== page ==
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New classrooms, labs key to building local workforce

Ivy Tech offers students state of the art tech

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In Demand — A surgical technology student, left, and her instructor, right, use Ivy Tech’s state of the art equipment and facilities that will better prepare students for high-demand health care careers.

Ivy Tech Kokomo is one of the community’s best kept secrets.

It’s a phrase that gets repeated a lot among both former and current Ivy Tech faculty. Jia Hardimon-Eddington, department chair and an assistant professor of Surgical Technology, is the latest to echo the sentiment.

Now, with its transformation completed, Ivy Tech Kokomo should be on everyone’s list who wants to enter the community’s workforce or move up in their career.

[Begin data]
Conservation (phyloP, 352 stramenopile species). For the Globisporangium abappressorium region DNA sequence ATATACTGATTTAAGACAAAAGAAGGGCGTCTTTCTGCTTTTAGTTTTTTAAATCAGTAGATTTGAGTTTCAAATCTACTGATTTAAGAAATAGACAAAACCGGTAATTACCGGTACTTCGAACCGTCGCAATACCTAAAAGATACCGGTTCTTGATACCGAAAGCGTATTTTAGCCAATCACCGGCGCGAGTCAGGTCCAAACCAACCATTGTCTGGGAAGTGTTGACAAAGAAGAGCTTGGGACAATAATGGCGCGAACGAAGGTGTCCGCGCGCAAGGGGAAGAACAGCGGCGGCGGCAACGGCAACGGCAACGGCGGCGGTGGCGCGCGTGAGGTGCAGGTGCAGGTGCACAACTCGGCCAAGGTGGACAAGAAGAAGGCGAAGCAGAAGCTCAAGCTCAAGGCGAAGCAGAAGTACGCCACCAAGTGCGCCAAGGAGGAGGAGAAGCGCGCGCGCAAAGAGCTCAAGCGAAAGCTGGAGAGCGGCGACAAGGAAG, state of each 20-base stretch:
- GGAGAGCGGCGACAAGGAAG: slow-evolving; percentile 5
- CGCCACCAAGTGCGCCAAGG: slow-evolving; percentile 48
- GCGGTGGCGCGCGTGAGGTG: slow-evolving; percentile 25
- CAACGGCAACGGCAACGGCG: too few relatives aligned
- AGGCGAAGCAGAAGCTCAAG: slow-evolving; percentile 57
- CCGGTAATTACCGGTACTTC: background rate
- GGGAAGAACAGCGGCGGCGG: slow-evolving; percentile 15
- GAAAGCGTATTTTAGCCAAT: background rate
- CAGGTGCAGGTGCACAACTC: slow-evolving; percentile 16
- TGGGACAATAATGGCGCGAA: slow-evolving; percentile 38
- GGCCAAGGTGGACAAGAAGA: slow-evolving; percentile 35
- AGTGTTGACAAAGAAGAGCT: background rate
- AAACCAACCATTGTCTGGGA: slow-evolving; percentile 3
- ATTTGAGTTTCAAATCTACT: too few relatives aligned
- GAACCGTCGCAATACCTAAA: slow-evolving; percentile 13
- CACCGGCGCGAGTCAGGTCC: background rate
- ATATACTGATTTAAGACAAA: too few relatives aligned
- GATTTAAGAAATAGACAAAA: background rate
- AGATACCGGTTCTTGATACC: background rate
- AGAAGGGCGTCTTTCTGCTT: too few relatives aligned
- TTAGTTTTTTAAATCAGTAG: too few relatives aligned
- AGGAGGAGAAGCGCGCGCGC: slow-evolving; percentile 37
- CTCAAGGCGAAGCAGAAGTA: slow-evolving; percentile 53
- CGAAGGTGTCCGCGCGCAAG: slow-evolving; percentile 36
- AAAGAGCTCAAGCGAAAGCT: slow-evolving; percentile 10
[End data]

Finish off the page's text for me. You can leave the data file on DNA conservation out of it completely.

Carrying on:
A major reason for that is an overhaul to classrooms and labs that include state of the art technology that will prepare students for real-world success.

“The new technology opens up additional opportunities for the students, opens up some additional readiness for the workforce,” said Hardimon-Eddington.

In the Surgical Tech classroom, tables and desks have wheels that allow for the furniture to be moved and arranged in ways that complement the discussion. For example, if a professor is lecturing, the class can face forward. If there is a discussion, the tables can be arranged so class members can see and respond to each other. It also allows for additional space when needed for activities.

But when it comes to space, Ivy Tech now has plenty to work with. The Surgical Tech classroom looks into a lab that has four operating bays fully equipped with a bed, a mannequin patient (that can be controlled by an instructor to simulate life threatening situations) and other items that students will need to be familiar with as professionals.